What are the Issues Around Food Production in the Thunder Bay Area?

Agriculture is an important part of our food system. Crops and livestock provide most of our calories and proteins while agriculture and related industries play a crucial role in the life of our economy. Nationally, the food and farming sector accounts for 8% of the Gross Domestic Product and one in eight jobs. Within the province of Ontario, food and farming compete with the auto industry as the largest sector of the economy. 1

On average, food travels 3,500 km to reach Thunder Bay and the storage, refrigeration, packaging and transportation involved generates waste and consumes a large amount of fossil fuel. 2 The food system’s high energy inputs, such as fossil fuels and fertilizers account for almost a third of greenhouse gas emissions on a global scale. 3 Localizing food production would go a long way to reducing greenhouse gas emissions. At the same time, having a stronger farming sector would mean being less vulnerable to rising food costs associated with increasing energy prices, loss of agricultural land due to development and erosion, and the impacts of climate change—all of which threaten long-term access to imported food. 4

A strong local food system depends on a healthy, thriving community of local food producers. Yet for many farmers it is difficult to make a living from growing food. Between 1996 and 2006, for instance, the number of farmers in the Thunder Bay District seeking a second income increased from 33% to 47%. 5 One reason for this is the loss of local food infrastructure which means farmers have to incur higher costs to send their products further away to be processed. The rising cost of inputs (e.g. oil, fertilizers) and competition from foreign goods also make it harder to compete.

The viability of farming as a livelihood is particularly concerning if we consider that the farming population is aging (almost 50% of farmers in Canada are 55 or older) and many established farmers are retiring without successors. 6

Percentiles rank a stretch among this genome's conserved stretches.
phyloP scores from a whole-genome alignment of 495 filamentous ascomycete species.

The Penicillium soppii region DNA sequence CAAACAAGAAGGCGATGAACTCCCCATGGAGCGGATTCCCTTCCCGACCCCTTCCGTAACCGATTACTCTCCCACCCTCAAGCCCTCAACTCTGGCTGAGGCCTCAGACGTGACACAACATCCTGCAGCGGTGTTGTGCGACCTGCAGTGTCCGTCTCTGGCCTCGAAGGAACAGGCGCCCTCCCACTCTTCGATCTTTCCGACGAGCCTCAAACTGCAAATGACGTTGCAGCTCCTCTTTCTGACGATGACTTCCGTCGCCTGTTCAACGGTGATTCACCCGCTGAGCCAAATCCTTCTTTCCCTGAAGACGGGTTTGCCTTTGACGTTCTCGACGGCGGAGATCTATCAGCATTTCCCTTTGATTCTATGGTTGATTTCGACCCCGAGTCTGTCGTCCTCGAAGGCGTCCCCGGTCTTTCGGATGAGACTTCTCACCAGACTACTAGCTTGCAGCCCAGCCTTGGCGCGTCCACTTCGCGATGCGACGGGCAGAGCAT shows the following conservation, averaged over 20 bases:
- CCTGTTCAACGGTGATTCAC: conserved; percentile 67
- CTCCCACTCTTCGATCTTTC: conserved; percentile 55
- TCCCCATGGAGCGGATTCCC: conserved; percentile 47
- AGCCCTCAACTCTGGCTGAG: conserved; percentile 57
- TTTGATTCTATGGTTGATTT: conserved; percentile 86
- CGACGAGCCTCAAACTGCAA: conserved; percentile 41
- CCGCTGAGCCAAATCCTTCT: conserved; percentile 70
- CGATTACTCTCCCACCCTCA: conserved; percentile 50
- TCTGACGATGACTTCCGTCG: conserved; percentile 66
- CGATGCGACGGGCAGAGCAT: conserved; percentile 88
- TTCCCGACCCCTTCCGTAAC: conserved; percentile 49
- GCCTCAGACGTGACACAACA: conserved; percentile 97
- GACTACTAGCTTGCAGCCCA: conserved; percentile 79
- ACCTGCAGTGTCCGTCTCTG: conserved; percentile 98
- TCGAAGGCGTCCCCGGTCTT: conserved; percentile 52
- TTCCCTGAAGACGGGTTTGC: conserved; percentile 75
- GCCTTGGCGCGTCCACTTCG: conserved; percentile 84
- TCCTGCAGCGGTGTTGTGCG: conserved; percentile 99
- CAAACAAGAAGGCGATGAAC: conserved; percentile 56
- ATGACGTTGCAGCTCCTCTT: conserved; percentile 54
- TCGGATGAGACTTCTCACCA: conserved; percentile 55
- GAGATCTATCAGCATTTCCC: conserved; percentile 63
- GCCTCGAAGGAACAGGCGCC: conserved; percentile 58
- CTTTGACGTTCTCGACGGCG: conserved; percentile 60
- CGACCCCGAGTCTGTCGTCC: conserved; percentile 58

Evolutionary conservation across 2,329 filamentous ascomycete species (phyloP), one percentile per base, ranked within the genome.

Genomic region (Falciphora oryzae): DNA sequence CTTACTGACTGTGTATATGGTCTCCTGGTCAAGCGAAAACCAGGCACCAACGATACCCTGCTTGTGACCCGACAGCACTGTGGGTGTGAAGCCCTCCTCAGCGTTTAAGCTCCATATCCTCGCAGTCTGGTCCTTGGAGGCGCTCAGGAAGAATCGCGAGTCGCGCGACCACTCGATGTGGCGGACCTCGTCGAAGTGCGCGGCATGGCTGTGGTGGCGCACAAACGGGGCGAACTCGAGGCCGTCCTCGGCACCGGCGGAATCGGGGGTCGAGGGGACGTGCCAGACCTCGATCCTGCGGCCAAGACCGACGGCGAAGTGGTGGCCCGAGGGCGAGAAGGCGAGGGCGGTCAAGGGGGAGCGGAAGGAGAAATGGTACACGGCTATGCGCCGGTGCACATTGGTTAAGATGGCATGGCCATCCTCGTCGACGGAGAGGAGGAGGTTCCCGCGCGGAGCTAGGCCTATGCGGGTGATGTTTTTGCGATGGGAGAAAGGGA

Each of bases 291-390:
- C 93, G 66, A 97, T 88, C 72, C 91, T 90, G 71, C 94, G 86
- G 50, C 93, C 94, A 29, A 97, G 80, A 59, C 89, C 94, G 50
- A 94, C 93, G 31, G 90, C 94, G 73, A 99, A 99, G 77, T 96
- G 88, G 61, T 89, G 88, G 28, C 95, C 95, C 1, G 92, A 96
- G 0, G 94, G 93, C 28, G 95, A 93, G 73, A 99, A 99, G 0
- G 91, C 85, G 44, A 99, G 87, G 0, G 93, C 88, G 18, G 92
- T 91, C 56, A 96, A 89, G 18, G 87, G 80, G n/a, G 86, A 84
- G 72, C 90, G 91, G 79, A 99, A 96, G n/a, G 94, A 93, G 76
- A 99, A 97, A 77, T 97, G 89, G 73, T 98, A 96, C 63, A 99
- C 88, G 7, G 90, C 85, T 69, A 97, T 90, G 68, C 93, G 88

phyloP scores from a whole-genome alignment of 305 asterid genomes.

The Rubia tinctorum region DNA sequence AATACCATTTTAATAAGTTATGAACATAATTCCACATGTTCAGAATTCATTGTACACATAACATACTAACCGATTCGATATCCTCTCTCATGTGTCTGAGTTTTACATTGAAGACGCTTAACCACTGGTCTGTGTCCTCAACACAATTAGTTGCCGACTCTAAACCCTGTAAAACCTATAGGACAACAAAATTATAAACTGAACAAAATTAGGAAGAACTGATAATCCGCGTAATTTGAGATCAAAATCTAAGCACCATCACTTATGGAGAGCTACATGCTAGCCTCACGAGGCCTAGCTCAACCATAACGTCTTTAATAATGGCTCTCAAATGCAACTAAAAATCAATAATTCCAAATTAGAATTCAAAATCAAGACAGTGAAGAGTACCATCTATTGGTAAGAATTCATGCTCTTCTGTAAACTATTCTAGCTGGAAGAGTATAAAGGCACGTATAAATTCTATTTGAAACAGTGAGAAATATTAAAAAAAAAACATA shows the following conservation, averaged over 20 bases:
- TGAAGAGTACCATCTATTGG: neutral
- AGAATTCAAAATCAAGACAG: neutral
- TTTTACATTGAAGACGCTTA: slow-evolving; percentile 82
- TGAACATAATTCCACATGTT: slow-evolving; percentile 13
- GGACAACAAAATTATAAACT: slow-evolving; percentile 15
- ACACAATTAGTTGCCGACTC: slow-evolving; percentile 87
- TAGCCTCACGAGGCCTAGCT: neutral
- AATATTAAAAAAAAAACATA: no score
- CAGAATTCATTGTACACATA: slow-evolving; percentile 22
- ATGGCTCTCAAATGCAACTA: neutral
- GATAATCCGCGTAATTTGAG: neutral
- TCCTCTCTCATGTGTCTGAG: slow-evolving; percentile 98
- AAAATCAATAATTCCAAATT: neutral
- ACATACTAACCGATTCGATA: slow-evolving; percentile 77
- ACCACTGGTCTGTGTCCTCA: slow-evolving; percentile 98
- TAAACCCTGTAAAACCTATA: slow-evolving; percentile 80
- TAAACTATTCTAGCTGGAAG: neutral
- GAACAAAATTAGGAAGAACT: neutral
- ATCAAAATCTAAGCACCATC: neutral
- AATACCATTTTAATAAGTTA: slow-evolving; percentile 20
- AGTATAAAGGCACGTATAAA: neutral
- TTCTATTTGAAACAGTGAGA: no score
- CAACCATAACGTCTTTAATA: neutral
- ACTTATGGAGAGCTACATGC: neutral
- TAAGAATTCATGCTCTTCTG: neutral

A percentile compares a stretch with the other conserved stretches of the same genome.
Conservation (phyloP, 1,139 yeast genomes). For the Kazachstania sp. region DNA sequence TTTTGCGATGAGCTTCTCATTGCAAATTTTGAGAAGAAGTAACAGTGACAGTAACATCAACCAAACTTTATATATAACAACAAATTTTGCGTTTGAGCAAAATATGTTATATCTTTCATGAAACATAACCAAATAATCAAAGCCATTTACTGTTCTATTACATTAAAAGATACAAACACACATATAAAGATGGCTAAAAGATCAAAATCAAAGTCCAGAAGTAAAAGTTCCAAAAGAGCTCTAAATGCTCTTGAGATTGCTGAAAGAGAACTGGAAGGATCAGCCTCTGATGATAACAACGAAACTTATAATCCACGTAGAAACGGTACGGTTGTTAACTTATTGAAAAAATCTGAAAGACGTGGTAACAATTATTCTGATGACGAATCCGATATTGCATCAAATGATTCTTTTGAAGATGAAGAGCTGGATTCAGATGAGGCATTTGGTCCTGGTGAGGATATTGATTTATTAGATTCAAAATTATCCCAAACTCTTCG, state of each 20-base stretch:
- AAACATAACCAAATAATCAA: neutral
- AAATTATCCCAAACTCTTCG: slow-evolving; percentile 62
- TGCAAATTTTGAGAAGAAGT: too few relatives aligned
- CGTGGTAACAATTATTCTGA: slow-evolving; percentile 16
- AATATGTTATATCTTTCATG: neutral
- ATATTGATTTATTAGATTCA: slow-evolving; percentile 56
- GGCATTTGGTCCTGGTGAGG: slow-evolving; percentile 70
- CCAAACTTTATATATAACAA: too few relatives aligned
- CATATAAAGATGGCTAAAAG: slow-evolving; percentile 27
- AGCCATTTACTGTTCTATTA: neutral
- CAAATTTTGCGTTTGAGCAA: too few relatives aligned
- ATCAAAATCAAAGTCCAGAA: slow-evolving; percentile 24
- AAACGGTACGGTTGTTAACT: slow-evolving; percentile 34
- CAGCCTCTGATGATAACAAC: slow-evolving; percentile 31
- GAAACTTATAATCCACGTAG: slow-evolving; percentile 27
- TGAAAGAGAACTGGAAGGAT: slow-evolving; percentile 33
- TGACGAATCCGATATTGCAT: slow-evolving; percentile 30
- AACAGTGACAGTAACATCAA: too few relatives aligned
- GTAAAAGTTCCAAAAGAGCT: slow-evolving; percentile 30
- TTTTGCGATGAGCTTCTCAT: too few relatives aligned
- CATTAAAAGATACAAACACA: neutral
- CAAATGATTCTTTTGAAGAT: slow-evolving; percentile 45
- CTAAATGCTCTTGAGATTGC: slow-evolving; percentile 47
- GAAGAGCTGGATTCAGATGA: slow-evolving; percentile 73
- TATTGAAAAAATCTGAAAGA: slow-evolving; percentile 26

A high dependence on imported goods results in a loss of food self-sufficiency as well as lost economic opportunities. Many regions in North America and Europe are therefore choosing to promote agriculture and food processing for local consumption as a way to enhance economic viability at the local and regional levels. In addition, equity of farm workers and sustainability is an essential component of the long-term survival of agricultural operations.  

Agriculture is an important industry in Northwestern Ontario. The Thunder Bay District Agricultural Economic Impact Study (2009) found that farmers in the District reported a total of $32.3 million in gross farm receipts and directly supported 605 on-farm jobs, and many more in related industries. Employment in agriculture between 2001 and 2006 also remained relatively stable compared to other sectors of the economy, such as forestry and manufacturing, which experienced combined losses of over 2,500 jobs. 7 Producing more food in the area for sale in local markets would mean creating jobs, generating tax dollars, and having an impact on the wider economy through connections with other businesses, such as retail, manufacturing, construction, and transportation.

In addition to the economic benefits of agriculture, it is important to recognize the environmental and social benefits of local food systems. On the one hand, local food consumption tends to move consumers toward fresh foods and away from heavily processed foods that contain high amounts of sugar, salt, and fat. When managed in ecologically responsible ways, agricultural landscapes can provide a number of essential functions, including air and water purification, wetland and watershed protection, wildlife habitat, recreation, and open space. 8